Red List habitat classification > RLH - Sparsely vegetated habitats > RLH5.1b Polar desert

Polar desert

Quick facts

Red List habitat type code RLH5.1b
Threat status
Europe Near Threatened
EU -
Relation to
Source European Red List habitat factsheet
European Red List of habitats reports
European Red List of habitats (Excel table)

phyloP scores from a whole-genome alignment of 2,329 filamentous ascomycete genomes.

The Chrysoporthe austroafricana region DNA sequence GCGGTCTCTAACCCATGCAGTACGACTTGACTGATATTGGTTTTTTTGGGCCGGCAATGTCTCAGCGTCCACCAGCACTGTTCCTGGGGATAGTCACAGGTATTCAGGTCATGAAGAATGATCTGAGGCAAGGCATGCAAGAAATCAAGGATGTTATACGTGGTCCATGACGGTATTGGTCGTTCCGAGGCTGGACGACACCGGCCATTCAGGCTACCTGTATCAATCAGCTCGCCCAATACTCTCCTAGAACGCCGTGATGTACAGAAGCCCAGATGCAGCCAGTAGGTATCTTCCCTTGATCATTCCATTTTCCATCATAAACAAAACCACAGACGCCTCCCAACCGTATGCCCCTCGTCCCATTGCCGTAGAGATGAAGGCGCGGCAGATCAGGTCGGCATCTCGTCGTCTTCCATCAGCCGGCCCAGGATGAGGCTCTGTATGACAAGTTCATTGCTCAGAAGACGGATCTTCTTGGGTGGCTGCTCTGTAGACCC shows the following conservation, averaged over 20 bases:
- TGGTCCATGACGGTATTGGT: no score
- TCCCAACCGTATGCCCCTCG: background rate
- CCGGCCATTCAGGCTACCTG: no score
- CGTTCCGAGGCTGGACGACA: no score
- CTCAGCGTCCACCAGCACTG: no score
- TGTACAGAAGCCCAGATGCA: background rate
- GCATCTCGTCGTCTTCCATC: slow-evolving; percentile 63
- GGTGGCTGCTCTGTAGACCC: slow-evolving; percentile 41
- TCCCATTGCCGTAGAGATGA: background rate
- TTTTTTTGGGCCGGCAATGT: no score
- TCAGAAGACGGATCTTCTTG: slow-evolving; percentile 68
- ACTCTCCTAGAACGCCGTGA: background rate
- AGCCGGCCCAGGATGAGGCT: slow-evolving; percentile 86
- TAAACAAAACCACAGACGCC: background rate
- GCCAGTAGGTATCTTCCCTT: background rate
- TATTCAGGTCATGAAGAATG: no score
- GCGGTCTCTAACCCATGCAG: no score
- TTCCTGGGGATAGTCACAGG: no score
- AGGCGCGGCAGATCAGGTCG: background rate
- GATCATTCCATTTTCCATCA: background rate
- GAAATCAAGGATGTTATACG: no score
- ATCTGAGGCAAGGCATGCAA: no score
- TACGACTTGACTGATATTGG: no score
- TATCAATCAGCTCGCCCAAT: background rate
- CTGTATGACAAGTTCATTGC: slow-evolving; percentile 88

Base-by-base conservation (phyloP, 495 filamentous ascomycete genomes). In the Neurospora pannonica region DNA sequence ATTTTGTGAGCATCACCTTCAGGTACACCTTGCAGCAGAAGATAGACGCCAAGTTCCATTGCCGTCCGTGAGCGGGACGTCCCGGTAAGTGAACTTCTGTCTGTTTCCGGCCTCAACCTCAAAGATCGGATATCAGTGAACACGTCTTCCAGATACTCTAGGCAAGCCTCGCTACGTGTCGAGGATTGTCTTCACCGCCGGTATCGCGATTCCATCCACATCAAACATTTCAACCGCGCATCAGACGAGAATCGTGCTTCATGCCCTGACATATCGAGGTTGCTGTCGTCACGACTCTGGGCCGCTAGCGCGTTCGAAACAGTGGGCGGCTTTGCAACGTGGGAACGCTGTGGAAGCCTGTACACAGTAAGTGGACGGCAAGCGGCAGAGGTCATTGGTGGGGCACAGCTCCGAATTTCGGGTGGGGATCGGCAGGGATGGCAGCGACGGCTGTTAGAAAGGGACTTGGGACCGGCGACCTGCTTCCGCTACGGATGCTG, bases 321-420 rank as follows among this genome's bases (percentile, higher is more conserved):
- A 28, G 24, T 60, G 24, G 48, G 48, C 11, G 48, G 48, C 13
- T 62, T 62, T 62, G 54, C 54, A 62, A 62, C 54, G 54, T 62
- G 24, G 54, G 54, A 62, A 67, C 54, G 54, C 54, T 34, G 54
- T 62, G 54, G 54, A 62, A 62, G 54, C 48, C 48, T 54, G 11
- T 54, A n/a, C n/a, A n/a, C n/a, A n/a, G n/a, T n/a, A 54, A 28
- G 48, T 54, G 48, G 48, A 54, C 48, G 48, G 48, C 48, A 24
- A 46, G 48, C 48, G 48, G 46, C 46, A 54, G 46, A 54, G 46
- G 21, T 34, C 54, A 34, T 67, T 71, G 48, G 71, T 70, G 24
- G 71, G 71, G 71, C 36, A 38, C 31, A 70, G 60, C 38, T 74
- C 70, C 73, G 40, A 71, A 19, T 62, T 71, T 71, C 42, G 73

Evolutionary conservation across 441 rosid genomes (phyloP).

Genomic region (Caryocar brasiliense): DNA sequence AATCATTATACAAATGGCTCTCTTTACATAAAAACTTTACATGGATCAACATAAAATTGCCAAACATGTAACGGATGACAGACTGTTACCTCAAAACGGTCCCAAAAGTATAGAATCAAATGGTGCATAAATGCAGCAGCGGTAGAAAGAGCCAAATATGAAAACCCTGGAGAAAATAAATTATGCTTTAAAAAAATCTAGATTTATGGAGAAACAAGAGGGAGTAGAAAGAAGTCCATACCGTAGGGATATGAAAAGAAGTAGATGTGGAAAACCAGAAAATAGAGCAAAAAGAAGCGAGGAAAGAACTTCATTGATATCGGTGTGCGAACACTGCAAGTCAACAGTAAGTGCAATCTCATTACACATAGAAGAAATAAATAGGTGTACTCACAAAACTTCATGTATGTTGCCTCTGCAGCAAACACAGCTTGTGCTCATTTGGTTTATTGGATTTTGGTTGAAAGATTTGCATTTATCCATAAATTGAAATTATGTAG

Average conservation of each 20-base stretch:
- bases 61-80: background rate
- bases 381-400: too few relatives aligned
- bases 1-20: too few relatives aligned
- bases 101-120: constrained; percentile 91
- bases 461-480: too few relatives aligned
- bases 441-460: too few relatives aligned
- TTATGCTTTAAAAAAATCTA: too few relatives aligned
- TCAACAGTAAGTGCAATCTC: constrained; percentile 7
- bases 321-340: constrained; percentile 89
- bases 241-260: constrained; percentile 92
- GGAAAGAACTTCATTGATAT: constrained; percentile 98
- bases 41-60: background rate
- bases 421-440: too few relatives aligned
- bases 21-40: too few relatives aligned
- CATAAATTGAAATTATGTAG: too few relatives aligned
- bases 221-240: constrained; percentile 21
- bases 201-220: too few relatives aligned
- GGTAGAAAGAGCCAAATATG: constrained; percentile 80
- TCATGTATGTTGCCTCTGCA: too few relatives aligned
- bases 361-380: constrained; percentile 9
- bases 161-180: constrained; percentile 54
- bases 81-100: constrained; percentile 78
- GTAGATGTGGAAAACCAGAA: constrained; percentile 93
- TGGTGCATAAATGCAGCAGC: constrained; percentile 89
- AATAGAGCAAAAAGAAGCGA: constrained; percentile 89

Polar deserts comprise stone- and gravel-dominated areas north of or at elevations above the Arctic tundra zone where the vegetation cover is fragmentary owing to low temperatures and where woody plants and sedges are lacking. This is a circumpolar arctic habitat type that has in common with the ‘true deserts’ that precipitation is extreme low (< 200 mm yearly) and the vegetation growth period is very short. Around the Isfjord on Svalbard, an area very positively affected by the north atlantic current, the growing season for example is about 40-50 days. The habitat is characterized by extreme low summer temperatures (< 2 °C mean summer temperature, considered as the most important abiotic factor), shallow soils over permafrost (which is instable due to cryoturbation, causing honeycomb soil patterns), and little relief (resulting in low snow cover). Polar deserts consist of fine to medium coarse substrates resulting from frost weathering processes with particle sizes ranging from silt to gravel and stones. The sediment in most sites is calcium-rich, but acidic bedrock may occur as well. Polar deserts are restricted to continental areas influenced by cold sea currents from the Arctic Ocean.